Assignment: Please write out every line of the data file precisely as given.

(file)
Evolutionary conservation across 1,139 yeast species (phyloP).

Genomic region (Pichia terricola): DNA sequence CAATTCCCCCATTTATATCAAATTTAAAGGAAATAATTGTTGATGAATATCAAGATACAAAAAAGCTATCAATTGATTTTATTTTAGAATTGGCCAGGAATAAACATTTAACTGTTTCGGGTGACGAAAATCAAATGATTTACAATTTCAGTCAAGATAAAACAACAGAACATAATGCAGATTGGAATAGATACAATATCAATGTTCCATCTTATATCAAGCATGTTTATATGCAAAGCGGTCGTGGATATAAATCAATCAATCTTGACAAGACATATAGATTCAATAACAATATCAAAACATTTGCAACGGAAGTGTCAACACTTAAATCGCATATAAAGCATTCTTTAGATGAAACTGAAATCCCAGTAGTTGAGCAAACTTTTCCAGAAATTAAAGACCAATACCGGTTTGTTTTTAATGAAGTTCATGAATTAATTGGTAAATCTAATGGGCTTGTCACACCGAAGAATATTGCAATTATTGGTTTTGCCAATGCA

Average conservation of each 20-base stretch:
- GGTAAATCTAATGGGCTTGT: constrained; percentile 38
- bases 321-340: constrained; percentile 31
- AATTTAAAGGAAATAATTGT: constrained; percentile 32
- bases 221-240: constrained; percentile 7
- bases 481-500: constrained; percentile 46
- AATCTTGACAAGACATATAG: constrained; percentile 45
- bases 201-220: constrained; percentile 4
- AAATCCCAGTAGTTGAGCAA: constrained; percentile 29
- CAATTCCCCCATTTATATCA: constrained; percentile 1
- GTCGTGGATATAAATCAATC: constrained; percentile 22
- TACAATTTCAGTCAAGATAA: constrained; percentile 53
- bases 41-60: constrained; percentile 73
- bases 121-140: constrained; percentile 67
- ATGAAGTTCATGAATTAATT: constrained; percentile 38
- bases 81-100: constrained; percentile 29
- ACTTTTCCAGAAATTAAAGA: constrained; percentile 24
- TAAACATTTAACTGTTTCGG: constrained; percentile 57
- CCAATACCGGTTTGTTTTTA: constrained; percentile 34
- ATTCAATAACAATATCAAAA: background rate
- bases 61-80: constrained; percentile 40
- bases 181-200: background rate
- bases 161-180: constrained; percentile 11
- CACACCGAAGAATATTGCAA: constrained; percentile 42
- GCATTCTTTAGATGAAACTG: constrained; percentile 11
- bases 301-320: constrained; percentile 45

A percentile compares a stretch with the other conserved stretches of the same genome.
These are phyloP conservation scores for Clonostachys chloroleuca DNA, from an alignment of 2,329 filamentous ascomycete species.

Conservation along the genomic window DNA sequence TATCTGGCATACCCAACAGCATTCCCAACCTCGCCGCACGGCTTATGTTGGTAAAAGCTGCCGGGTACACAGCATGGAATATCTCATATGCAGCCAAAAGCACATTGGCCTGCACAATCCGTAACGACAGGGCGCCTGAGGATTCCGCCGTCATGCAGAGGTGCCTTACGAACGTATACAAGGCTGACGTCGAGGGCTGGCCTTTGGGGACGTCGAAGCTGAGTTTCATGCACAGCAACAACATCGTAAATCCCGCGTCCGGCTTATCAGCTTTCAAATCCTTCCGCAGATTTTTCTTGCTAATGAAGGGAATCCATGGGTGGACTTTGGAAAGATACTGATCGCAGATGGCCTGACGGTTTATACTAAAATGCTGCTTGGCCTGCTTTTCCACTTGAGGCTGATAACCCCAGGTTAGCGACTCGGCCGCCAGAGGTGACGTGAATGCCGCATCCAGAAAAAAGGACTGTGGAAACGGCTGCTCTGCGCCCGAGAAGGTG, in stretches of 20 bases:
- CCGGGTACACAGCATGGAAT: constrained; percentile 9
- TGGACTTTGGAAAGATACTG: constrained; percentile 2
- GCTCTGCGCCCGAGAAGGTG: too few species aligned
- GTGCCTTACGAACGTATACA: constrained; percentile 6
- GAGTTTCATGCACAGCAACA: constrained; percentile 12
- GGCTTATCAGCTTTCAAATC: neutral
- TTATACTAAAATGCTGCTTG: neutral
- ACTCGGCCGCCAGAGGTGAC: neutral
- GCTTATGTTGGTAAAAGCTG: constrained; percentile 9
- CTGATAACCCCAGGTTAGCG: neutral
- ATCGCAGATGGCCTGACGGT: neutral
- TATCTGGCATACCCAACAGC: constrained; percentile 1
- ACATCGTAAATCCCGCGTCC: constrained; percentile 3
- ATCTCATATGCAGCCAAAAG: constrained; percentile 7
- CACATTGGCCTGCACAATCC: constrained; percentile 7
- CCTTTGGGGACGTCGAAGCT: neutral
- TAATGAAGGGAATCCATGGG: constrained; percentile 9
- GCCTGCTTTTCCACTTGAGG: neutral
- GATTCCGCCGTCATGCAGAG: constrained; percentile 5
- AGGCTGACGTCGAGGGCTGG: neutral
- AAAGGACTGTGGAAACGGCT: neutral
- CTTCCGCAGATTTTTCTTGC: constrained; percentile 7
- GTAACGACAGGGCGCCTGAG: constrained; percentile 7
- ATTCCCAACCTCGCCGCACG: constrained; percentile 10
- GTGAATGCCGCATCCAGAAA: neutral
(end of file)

Evolutionary conservation across 1,139 yeast species (phyloP).

Genomic region (Pichia terricola): DNA sequence CAATTCCCCCATTTATATCAAATTTAAAGGAAATAATTGTTGATGAATATCAAGATACAAAAAAGCTATCAATTGATTTTATTTTAGAATTGGCCAGGAATAAACATTTAACTGTTTCGGGTGACGAAAATCAAATGATTTACAATTTCAGTCAAGATAAAACAACAGAACATAATGCAGATTGGAATAGATACAATATCAATGTTCCATCTTATATCAAGCATGTTTATATGCAAAGCGGTCGTGGATATAAATCAATCAATCTTGACAAGACATATAGATTCAATAACAATATCAAAACATTTGCAACGGAAGTGTCAACACTTAAATCGCATATAAAGCATTCTTTAGATGAAACTGAAATCCCAGTAGTTGAGCAAACTTTTCCAGAAATTAAAGACCAATACCGGTTTGTTTTTAATGAAGTTCATGAATTAATTGGTAAATCTAATGGGCTTGTCACACCGAAGAATATTGCAATTATTGGTTTTGCCAATGCA

Average conservation of each 20-base stretch:
- GGTAAATCTAATGGGCTTGT: constrained; percentile 38
- bases 321-340: constrained; percentile 31
- AATTTAAAGGAAATAATTGT: constrained; percentile 32
- bases 221-240: constrained; percentile 7
- bases 481-500: constrained; percentile 46
- AATCTTGACAAGACATATAG: constrained; percentile 45
- bases 201-220: constrained; percentile 4
- AAATCCCAGTAGTTGAGCAA: constrained; percentile 29
- CAATTCCCCCATTTATATCA: constrained; percentile 1
- GTCGTGGATATAAATCAATC: constrained; percentile 22
- TACAATTTCAGTCAAGATAA: constrained; percentile 53
- bases 41-60: constrained; percentile 73
- bases 121-140: constrained; percentile 67
- ATGAAGTTCATGAATTAATT: constrained; percentile 38
- bases 81-100: constrained; percentile 29
- ACTTTTCCAGAAATTAAAGA: constrained; percentile 24
- TAAACATTTAACTGTTTCGG: constrained; percentile 57
- CCAATACCGGTTTGTTTTTA: constrained; percentile 34
- ATTCAATAACAATATCAAAA: background rate
- bases 61-80: constrained; percentile 40
- bases 181-200: background rate
- bases 161-180: constrained; percentile 11
- CACACCGAAGAATATTGCAA: constrained; percentile 42
- GCATTCTTTAGATGAAACTG: constrained; percentile 11
- bases 301-320: constrained; percentile 45

A percentile compares a stretch with the other conserved stretches of the same genome.
These are phyloP conservation scores for Clonostachys chloroleuca DNA, from an alignment of 2,329 filamentous ascomycete species.

Conservation along the genomic window DNA sequence TATCTGGCATACCCAACAGCATTCCCAACCTCGCCGCACGGCTTATGTTGGTAAAAGCTGCCGGGTACACAGCATGGAATATCTCATATGCAGCCAAAAGCACATTGGCCTGCACAATCCGTAACGACAGGGCGCCTGAGGATTCCGCCGTCATGCAGAGGTGCCTTACGAACGTATACAAGGCTGACGTCGAGGGCTGGCCTTTGGGGACGTCGAAGCTGAGTTTCATGCACAGCAACAACATCGTAAATCCCGCGTCCGGCTTATCAGCTTTCAAATCCTTCCGCAGATTTTTCTTGCTAATGAAGGGAATCCATGGGTGGACTTTGGAAAGATACTGATCGCAGATGGCCTGACGGTTTATACTAAAATGCTGCTTGGCCTGCTTTTCCACTTGAGGCTGATAACCCCAGGTTAGCGACTCGGCCGCCAGAGGTGACGTGAATGCCGCATCCAGAAAAAAGGACTGTGGAAACGGCTGCTCTGCGCCCGAGAAGGTG, in stretches of 20 bases:
- CCGGGTACACAGCATGGAAT: constrained; percentile 9
- TGGACTTTGGAAAGATACTG: constrained; percentile 2
- GCTCTGCGCCCGAGAAGGTG: too few species aligned
- GTGCCTTACGAACGTATACA: constrained; percentile 6
- GAGTTTCATGCACAGCAACA: constrained; percentile 12
- GGCTTATCAGCTTTCAAATC: neutral
- TTATACTAAAATGCTGCTTG: neutral
- ACTCGGCCGCCAGAGGTGAC: neutral
- GCTTATGTTGGTAAAAGCTG: constrained; percentile 9
- CTGATAACCCCAGGTTAGCG: neutral
- ATCGCAGATGGCCTGACGGT: neutral
- TATCTGGCATACCCAACAGC: constrained; percentile 1
- ACATCGTAAATCCCGCGTCC: constrained; percentile 3
- ATCTCATATGCAGCCAAAAG: constrained; percentile 7
- CACATTGGCCTGCACAATCC: constrained; percentile 7
- CCTTTGGGGACGTCGAAGCT: neutral
- TAATGAAGGGAATCCATGGG: constrained; percentile 9
- GCCTGCTTTTCCACTTGAGG: neutral
- GATTCCGCCGTCATGCAGAG: constrained; percentile 5
- AGGCTGACGTCGAGGGCTGG: neutral
- AAAGGACTGTGGAAACGGCT: neutral
- CTTCCGCAGATTTTTCTTGC: constrained; percentile 7
- GTAACGACAGGGCGCCTGAG: constrained; percentile 7
- ATTCCCAACCTCGCCGCACG: constrained; percentile 10
- GTGAATGCCGCATCCAGAAA: neutral